Use integrated explainability tools and improve model quality using Amazon SageMaker Autopilot

Whether you are developing a machine learning (ML) model for reducing operating cost, improving efficiency, or improving customer satisfaction, there are no perfect solutions when it comes to producing an effective model. From an ML development perspective, data scientists typically go through stages of data exploration, feature engineering, model development, and model training and tuning with the objective of achieving the optimal model given the available data. However, finding the best model often requires experimenting with different combinations of input, algorithms, hyperparameters, and so on. This process is very iterative, time-consuming, and resource intensive, as shown in the following figure (the arrows to point to repetitive tasks, typically performed manually).

To address these challenges, a process called automated machine learning, or AutoML, was introduced to automate the repeated processes in ML development, with the vision of producing high-quality models to deliver the desired business value faster and lower cost. At AWS re:Invent 2019, we announced Amazon SageMaker Autopilot, an AutoML implementation that uses the white box approach to automate the ML model development lifecycle, with full control and visibility to data scientists and developers.

You can bring your own dataset and use Autopilot to build the best model and deploy ML in production to solve business challenges. Based on customers’ feedback, we delivered additional features in 2021. These features focus on model explainability through integration with Amazon SageMaker Clarify, and a cross-validation method for improving model quality on smaller datasets up to 35%. The following diagram shows an Autopilot workflow integration with model explainability and cross-validation.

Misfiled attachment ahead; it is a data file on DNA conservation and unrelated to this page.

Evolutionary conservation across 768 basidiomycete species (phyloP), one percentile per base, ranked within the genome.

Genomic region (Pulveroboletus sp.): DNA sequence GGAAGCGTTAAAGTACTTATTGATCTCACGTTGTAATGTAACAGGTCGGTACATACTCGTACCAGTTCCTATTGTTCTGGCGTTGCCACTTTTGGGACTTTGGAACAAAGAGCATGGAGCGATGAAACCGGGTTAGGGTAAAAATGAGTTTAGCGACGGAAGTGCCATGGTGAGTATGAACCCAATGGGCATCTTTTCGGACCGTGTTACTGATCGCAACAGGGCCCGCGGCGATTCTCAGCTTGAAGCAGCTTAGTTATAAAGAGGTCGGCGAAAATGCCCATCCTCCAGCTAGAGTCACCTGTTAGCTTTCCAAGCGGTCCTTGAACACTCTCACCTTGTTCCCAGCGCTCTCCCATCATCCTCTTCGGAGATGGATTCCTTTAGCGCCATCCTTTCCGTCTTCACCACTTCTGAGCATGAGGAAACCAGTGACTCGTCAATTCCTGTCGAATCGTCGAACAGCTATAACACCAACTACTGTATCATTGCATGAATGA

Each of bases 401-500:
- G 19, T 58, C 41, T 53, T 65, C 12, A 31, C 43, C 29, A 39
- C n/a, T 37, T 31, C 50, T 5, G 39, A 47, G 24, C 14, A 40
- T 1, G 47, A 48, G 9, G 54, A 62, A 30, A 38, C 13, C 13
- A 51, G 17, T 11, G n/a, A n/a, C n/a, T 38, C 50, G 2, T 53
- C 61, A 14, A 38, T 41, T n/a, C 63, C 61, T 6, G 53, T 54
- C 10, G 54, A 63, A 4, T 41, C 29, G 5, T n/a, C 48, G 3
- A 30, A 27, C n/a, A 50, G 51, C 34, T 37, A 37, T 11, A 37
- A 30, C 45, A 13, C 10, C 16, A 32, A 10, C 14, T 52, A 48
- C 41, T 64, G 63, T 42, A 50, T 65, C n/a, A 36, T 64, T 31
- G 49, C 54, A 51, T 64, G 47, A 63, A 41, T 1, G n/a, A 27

The purple lines represent 10 candidate pipelines run in parallel with 250 automatic hyperparameter tuning jobs incorporating cross-validation to achieve best results. A model explainability report is created based on the best model identified in the pipeline.

Model explainability

As the field of ML and AI matures, we’re seeing an increased demand across industries to use AI as part of the decision-making processes that may have an impact on individuals. For instance, automating loan application approvals, making health-related diagnoses, and using self-driving vehicles. It’s important to understand how ML models make predictions so that we can continue to advance the AI field with better prediction quality, fairness, and tools to identify and mitigate bias. This led to the study of explainable AI, with a vision to understand biases and provide explainability to the ML models. Clarify provides data scientists and developers a tool that enables greater visibility into training data and models, so they can identify potential bias in training data and trained models across the ML lifecycle, and address bias metrics identified in the report. Autopilot integrates with Clarify to incorporate model explainability analysis and report generation for the best model obtained through candidate pipeline runs.

K-fold cross-validation